Buying Advice: Marantz SR7012 vs. NAD T758 V3

Discussion in 'AV Equipment Advice and Pricing' started by Jazzy Jeff, Dec 11, 2018.

  1. AudiocRaver

    AudiocRaver Senior Admin
    Staff Member

    Nov 21, 2016
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    Lincoln, NE, USA
    First, apologies for not getting involved in this discussion earlier.

    A great set of speakers in the right room can sound fantastic with no room correction or EQ at all. There is usually at least a little room treatment involved in accomplishing this, sometimes a lot. When reviewing speakers, I tend to start out with getting them set up for the best sound possible on their own, no correction or EQ, and spend a fair amount of time getting to know them like that -- the natural thing to do for a speaker review, and the way a lot of listeners will use the speakers in their own rooms anyway.

    Having done that numerous times, I am still genuinely surprised when a room correction calibration is finally completed and activated and the speakers are heard for the first time with good room correction. I admit to having a listening bias that favors soundstage and imaging (SS&I). Even when they already sounded good, they invariably sound markedly better to me with room correction. The speaker is still the star of the setup, but the sense of refinement with good room correction is undeniable.

    "Good" room correction? Audyssey XT32 and Dirac Live are the two that most of us have worked with. I have heard some nice results with Audyssey, again focusing on SS&I, as this is where my ears go first and most naturally. The two main differences from the end-user perspective are that Dirac Live is designed to focus on SS&I along with frequency response, whereas - to my knowledge, and I have seen no evidence to the contrary - Audyssey focuses only on frequency response and can be coaxed to give fairly good SS&I performance, too. I say "coaxed" because it can be a lot of work getting there messing with mic setup patterns and the like, and "fairly good" because I have never heard SS&I with Audyssey that is as sharp and cohesive and engaging as with Dirac Live, and we have made some very painstaking comparisons.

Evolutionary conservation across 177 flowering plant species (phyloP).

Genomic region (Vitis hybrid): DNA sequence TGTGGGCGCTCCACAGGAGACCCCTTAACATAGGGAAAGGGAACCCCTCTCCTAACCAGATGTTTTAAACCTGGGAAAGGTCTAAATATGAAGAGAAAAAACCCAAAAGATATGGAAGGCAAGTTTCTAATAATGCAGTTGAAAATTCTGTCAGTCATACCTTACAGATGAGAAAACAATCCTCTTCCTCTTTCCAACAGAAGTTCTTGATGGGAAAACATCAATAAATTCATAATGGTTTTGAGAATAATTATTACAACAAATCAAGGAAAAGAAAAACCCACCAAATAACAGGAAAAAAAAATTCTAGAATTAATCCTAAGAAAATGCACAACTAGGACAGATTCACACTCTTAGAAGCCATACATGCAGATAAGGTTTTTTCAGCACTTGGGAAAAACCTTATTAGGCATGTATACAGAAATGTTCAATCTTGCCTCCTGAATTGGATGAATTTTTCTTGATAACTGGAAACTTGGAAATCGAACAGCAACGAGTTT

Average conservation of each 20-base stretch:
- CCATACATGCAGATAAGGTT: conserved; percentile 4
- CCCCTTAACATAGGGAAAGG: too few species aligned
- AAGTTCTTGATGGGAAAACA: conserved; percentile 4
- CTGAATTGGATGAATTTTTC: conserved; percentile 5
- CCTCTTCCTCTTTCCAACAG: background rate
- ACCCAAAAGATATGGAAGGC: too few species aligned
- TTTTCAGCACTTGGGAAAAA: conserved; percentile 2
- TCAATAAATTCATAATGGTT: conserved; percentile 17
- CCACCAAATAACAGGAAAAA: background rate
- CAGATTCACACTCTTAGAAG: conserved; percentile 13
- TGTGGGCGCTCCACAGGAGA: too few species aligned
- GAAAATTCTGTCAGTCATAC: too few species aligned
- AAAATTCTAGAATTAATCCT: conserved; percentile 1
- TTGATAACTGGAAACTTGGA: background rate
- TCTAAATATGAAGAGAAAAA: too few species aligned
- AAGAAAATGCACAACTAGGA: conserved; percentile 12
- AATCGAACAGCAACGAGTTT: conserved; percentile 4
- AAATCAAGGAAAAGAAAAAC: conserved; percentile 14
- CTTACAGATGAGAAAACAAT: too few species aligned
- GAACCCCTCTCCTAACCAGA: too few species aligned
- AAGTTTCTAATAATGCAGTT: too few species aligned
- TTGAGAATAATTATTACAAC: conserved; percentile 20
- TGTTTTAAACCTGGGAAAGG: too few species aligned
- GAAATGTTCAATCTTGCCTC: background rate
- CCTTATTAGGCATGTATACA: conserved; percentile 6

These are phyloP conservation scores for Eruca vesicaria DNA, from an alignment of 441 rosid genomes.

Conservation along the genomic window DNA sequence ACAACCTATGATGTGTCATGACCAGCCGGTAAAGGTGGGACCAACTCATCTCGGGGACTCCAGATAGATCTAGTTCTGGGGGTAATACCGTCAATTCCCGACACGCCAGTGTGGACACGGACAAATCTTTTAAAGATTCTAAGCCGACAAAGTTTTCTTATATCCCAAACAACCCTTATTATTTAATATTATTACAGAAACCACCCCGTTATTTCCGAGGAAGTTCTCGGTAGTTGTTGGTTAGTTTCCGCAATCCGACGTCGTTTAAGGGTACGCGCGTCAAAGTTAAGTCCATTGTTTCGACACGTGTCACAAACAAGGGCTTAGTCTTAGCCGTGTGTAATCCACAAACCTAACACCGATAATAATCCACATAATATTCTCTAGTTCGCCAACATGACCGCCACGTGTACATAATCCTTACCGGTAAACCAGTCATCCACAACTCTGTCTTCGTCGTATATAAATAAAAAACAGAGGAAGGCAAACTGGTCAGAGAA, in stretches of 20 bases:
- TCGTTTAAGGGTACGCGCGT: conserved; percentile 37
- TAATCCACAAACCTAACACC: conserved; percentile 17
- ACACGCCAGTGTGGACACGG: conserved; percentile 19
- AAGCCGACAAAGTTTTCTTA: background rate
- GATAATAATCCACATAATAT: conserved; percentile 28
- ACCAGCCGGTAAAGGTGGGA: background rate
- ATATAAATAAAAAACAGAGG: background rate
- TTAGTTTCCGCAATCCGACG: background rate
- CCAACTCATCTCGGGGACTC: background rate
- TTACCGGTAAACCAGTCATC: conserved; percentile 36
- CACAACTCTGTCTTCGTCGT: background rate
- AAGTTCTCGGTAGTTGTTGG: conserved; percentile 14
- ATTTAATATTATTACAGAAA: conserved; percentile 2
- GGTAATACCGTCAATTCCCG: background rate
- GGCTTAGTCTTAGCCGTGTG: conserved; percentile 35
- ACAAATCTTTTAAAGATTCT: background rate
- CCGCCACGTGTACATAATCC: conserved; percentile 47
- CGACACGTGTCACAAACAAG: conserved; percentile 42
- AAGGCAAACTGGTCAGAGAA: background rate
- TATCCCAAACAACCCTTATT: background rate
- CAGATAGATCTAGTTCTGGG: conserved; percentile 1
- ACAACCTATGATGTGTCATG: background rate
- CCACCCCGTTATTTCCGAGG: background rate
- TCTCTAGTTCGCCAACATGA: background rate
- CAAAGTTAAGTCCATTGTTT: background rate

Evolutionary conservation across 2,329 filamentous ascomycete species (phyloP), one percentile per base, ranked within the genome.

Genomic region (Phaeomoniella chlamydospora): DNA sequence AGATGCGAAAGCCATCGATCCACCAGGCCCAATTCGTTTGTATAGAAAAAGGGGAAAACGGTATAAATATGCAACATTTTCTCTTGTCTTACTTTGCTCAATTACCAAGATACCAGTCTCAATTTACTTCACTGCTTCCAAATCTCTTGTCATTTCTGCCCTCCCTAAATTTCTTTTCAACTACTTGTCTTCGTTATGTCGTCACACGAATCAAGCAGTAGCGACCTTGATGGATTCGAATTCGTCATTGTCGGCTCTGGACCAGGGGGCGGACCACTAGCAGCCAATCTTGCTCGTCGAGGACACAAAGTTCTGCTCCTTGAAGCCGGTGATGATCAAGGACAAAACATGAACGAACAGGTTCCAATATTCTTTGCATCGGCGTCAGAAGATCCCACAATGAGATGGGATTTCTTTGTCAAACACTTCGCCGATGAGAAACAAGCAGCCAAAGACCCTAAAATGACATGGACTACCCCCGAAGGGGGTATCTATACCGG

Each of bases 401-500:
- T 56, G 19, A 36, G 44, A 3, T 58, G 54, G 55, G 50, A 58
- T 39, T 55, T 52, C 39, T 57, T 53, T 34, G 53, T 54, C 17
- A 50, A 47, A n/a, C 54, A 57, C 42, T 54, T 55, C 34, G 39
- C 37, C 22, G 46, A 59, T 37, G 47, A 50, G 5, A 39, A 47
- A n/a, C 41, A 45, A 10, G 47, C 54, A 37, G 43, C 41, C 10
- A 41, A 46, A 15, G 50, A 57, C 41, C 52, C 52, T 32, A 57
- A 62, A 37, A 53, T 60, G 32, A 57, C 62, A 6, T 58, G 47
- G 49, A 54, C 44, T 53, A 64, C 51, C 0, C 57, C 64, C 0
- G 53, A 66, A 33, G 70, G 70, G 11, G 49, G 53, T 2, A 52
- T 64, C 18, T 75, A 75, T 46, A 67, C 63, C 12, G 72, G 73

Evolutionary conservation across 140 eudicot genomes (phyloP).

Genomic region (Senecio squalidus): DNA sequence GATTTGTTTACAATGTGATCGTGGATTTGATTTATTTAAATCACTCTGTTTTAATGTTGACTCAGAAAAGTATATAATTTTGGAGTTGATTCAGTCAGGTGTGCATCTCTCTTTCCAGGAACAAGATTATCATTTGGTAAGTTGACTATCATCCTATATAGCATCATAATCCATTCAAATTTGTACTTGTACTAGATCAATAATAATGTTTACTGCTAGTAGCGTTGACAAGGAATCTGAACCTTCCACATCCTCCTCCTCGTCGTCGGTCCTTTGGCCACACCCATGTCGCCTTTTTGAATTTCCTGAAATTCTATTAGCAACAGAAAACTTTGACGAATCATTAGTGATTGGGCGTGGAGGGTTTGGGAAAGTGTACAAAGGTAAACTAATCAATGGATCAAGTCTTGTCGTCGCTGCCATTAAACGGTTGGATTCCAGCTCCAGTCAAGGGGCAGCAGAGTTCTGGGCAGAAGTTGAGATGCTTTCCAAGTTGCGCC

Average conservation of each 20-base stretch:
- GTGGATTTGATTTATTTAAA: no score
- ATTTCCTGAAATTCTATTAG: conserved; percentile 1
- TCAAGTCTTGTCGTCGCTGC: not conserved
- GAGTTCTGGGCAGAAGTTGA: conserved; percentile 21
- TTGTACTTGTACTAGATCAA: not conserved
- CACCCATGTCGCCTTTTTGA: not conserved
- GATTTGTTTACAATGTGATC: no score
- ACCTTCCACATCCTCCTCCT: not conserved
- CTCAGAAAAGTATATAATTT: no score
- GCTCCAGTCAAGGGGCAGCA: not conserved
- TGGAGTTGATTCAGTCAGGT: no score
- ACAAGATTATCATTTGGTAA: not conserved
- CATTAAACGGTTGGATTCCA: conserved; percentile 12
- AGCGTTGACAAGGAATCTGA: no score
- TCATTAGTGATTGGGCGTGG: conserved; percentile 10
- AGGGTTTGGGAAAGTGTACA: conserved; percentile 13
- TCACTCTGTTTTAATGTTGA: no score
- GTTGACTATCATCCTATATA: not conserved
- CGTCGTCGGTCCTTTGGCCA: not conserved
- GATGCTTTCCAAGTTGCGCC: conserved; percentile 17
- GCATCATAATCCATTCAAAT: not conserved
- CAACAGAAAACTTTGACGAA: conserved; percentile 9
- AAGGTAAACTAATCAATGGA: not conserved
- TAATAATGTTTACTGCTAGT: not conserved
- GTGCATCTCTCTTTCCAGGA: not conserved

I am not suggesting that you rush to trade in your AVR. Listening priorities differ, you might hear Dirac Live and be unimpressed. Or you might be blown away. I can only speak for my own ears (and those of a few Ii have spent a lot of time listening alongside). You might watch for a chance to hear Dirac or a comparison setup at an audio get-together some time and let the experience guide a future purchase.

    Hope that clears things up a little.
  2. Todd Anderson

    Todd Anderson News Editor / Reviewer/ Senior Admin
    Staff Member

    Jan 20, 2017
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    Balt/Wash Metro
    @AudiocRaver: You're awesome. I really respect your passion for SS&I... and while realizing that not everyone cares as much as you do, I really dig the fact that you value it so much!!

    @Jazzy Jeff: The Audyssey, especially the most recent version, is pretty good. Ignore those reviews! You can use it to store multiple corrections, and you can load the corrections in a matter of minutes. So, from that perspective, its nice. You can also use it to set target curves... meaning if you want to boost bass a little for your mains, you can do that. Also, it allows you to limit the scope of correction. Some folks believe you should apply room correction to frequencies up 300- 500Hz (@AudiocRaver can probably give us a really good technical explanation). The app allows you to achieve that.

    I'd suggest playing around with it... you can copy and paste correction files. Therefore, if you want, say, limit the scope of correction to only frequencies below 500HZ, you can create a file that does that. Then you can compare.

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